|"In all this green, I'm like a Kolb salad!"|
Decent size (6'3" 220) and good mobility for the WCO system... Kolb can throw on the move with accuracy, but also has good pocket presence... Has shown excellent leadership skills in the past when he took over his Houston team as a true freshman and helped put their football program back on the map... He put up insane college stats, but it was a weird system... His accuracy, mobility, and intelligence with the ball made him a pro prospect... He can create plays and improvise a la Favre or Rodgers, though obviously not on that level at this point... Since coming in the league, Kolb has been learning the ropes under Andy Reid, the best quarterback coach in the NFL, save for maybe his mentor Mike Holmgren... Kolb does not appear to shrink in big games, in fact, the two biggest games of his career were against the Falcons last year and the Saints the year prior.,,
Does not have great deep accuracy... Has had problems with interceptions in the NFL, posting a 7/7 TD/INT ratio last year... Lost his starting job after minor injury, albeit to a phenom in Michael Vick... I've seen a number of his passes batted down at the line of scrimmage, which is probably tied more to release point than height...
Easily the most important thing to consider with Pete Carroll is a player's fit within his system. I think that Kolb fits... he is an accurate passer who is smart with the ball, has enough mobility to make a little out of nothing or a lot out of a little, and he doesn't appear to force things on the field. He can make every throw (not true of either Hasselbeck or Whitehurst) and is clearly very coachable based on his development into Andry Reid's WCO from the pure spread offense he played in college. It makes a lot of sense for the Seahawks brass to be interested in him.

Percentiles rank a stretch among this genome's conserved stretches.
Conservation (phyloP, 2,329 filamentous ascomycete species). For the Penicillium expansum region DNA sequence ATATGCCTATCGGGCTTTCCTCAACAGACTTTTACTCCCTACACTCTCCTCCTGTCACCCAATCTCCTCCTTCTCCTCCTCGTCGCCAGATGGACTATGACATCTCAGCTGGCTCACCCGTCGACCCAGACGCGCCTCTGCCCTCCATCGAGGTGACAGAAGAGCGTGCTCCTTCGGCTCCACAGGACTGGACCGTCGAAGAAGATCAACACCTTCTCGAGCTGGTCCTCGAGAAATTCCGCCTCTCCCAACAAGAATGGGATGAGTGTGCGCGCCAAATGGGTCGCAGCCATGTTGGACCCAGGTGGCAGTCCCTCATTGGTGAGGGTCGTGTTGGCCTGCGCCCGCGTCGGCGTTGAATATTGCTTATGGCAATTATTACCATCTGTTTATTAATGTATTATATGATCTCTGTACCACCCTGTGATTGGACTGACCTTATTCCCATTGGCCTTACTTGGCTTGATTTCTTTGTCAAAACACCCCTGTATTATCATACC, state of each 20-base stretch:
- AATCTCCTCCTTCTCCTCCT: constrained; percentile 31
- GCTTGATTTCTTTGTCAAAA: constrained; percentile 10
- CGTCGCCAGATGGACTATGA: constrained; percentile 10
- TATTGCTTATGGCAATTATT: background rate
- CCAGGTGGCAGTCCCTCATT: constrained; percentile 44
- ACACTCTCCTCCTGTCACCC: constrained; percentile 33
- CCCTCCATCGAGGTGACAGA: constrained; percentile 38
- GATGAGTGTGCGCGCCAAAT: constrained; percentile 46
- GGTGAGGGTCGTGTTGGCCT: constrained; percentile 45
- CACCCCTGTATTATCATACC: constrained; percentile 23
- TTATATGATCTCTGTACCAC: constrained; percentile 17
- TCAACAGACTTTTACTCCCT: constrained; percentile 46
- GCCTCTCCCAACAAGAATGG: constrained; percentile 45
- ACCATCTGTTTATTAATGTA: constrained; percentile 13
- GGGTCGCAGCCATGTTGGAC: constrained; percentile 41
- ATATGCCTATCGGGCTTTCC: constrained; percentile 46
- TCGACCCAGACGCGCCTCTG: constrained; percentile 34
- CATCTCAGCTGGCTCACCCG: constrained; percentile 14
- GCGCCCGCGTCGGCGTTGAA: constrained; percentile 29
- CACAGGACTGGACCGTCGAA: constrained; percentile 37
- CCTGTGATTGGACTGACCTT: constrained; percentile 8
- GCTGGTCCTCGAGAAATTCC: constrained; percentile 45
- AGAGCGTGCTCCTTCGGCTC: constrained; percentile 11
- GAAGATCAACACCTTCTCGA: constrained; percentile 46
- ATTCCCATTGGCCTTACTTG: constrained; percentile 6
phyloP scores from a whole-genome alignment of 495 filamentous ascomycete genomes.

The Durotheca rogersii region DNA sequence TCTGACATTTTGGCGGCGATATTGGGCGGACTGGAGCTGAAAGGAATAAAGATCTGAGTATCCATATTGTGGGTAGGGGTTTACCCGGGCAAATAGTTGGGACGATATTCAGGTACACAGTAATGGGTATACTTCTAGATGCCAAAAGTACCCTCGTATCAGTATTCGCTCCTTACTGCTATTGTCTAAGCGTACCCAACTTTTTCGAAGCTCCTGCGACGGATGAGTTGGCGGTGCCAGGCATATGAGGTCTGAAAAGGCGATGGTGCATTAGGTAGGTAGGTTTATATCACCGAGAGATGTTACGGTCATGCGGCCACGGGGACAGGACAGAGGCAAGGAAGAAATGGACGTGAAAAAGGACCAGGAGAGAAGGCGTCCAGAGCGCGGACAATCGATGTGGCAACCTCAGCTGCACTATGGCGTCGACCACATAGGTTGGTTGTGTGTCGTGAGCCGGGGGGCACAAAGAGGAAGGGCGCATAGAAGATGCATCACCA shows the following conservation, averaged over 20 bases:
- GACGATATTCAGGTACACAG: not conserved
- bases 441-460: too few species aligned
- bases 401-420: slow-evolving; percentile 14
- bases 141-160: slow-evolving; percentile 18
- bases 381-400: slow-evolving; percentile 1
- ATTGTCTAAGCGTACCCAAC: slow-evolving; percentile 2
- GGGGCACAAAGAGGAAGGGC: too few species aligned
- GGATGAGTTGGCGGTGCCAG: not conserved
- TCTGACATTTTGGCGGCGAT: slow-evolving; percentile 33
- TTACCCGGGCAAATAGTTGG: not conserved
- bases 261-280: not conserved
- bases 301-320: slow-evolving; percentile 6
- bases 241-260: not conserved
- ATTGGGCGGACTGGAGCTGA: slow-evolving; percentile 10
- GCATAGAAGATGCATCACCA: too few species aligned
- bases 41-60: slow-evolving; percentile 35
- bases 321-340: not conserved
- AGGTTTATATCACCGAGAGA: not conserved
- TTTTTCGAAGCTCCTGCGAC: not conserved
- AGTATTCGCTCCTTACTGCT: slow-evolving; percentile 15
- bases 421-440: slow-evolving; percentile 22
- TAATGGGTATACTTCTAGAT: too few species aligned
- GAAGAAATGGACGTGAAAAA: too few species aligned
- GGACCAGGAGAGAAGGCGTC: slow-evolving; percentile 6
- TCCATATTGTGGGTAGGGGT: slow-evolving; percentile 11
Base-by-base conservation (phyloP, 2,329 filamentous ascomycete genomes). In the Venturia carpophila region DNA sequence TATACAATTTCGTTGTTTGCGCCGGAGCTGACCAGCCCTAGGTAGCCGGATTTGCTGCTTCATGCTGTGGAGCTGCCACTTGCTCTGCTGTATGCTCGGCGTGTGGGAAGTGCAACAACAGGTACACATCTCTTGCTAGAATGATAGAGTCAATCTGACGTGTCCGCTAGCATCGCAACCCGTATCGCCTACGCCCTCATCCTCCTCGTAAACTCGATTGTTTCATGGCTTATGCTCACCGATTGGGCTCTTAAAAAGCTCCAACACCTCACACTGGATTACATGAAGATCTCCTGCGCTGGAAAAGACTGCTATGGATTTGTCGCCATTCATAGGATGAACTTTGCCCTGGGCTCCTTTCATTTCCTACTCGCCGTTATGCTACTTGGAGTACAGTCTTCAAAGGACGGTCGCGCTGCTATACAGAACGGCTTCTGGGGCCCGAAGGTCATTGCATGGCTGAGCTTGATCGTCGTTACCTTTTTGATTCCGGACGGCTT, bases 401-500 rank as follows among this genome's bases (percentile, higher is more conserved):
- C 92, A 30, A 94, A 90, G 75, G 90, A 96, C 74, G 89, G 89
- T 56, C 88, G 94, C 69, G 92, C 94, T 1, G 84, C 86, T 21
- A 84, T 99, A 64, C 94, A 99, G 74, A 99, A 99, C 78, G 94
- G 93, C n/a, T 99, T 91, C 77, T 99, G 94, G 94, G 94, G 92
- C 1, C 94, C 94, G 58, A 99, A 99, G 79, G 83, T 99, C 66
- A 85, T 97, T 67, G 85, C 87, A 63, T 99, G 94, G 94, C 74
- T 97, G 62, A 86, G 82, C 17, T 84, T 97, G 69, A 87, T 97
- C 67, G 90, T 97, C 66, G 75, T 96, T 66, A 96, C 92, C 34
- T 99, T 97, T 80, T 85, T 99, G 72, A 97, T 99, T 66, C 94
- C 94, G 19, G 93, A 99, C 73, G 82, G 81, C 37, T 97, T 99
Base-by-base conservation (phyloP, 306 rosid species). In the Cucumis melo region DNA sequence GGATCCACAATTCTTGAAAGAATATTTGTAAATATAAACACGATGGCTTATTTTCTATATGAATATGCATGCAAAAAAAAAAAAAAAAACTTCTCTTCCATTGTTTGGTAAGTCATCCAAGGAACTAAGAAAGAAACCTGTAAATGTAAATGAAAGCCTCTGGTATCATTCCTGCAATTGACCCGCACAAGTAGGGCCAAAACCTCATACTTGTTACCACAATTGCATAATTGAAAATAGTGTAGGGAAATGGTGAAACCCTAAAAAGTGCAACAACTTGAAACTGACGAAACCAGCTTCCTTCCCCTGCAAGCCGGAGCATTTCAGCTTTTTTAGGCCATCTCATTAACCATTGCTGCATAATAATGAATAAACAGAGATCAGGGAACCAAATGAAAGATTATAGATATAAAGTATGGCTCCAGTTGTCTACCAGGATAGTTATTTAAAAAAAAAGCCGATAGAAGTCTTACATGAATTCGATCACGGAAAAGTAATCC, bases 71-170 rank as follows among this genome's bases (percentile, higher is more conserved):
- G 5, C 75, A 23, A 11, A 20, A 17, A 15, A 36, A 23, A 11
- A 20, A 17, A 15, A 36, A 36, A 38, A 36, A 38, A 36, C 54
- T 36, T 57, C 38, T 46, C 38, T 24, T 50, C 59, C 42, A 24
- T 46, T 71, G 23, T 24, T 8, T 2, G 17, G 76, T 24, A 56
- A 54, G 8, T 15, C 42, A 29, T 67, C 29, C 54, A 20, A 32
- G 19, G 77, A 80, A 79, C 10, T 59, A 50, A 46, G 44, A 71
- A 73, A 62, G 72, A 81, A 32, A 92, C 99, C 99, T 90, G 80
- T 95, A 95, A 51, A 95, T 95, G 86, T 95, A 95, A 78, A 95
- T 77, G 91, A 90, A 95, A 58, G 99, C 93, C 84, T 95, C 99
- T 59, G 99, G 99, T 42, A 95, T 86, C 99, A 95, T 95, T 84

There are obviously questions: can he take care of the ball? Will he take the next step when named full time starter for a team? Did he lose confidence after being benched in 2010? (Worth noting is that he remained a great teammate by all accounts.) Any time a player is primarily upside, there is a large amount of risk involved in acquiring said player, especially when that means foregoing future draft picks on a team with major needs.